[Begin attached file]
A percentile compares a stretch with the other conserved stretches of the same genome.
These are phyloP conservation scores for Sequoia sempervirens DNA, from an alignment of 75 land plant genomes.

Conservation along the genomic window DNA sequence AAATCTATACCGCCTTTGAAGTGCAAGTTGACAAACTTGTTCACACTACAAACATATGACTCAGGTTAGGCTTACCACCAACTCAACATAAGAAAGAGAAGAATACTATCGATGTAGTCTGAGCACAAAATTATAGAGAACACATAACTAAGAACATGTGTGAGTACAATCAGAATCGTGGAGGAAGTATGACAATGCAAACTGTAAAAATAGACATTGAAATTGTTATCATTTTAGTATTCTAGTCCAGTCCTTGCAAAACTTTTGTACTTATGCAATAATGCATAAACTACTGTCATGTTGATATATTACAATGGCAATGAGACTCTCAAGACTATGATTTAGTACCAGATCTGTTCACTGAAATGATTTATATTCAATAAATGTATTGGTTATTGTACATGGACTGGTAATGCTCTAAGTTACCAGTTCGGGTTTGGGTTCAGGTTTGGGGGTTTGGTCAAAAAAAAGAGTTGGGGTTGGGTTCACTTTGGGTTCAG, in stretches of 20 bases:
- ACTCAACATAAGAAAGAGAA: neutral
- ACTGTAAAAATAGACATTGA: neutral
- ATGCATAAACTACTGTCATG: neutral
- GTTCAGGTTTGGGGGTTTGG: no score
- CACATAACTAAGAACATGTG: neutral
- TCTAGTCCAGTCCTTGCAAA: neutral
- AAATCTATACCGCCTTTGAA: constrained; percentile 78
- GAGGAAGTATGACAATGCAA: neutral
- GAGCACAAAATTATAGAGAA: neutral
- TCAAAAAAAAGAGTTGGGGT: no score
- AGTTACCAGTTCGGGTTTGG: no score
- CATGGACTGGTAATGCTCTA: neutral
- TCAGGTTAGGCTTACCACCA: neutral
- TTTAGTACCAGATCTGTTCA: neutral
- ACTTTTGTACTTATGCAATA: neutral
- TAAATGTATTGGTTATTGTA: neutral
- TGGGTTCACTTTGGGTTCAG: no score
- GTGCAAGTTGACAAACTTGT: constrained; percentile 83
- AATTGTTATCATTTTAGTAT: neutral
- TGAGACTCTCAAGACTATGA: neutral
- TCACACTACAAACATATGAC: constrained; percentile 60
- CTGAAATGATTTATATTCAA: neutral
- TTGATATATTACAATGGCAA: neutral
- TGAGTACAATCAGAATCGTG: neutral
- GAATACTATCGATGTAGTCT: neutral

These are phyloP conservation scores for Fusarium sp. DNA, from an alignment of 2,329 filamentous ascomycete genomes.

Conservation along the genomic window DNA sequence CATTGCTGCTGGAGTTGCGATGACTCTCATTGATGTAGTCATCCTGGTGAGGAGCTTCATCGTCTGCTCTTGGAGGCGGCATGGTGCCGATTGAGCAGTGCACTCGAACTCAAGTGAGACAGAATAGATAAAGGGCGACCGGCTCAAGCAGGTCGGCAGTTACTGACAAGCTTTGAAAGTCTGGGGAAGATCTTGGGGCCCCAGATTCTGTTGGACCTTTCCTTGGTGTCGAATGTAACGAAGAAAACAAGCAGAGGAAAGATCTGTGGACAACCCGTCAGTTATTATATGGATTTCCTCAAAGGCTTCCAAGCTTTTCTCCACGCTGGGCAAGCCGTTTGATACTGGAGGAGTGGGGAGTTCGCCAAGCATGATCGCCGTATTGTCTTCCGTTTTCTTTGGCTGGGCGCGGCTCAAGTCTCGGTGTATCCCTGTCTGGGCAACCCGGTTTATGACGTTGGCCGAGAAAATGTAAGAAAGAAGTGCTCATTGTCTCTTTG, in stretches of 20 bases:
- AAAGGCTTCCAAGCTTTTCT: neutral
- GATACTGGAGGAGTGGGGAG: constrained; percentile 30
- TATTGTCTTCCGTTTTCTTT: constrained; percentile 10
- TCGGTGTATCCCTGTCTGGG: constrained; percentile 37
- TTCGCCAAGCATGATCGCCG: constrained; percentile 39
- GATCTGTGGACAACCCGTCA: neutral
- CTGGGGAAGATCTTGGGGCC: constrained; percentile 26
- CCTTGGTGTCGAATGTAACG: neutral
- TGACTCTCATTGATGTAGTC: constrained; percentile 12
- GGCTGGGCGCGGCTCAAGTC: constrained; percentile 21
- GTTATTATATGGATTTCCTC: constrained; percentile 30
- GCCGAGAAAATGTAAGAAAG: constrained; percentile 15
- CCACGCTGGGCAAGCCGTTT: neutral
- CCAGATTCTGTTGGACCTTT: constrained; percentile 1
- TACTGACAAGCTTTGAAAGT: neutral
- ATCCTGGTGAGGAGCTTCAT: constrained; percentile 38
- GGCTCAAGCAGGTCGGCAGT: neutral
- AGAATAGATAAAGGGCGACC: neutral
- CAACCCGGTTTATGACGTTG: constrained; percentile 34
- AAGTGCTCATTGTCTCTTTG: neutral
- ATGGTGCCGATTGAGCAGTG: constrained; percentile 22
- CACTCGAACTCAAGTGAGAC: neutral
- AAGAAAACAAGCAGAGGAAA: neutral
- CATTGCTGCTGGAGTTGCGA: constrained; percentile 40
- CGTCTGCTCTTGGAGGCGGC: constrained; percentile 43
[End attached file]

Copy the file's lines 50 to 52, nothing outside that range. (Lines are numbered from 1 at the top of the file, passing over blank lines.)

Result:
- AAGTGCTCATTGTCTCTTTG: neutral
- ATGGTGCCGATTGAGCAGTG: constrained; percentile 22
- CACTCGAACTCAAGTGAGAC: neutral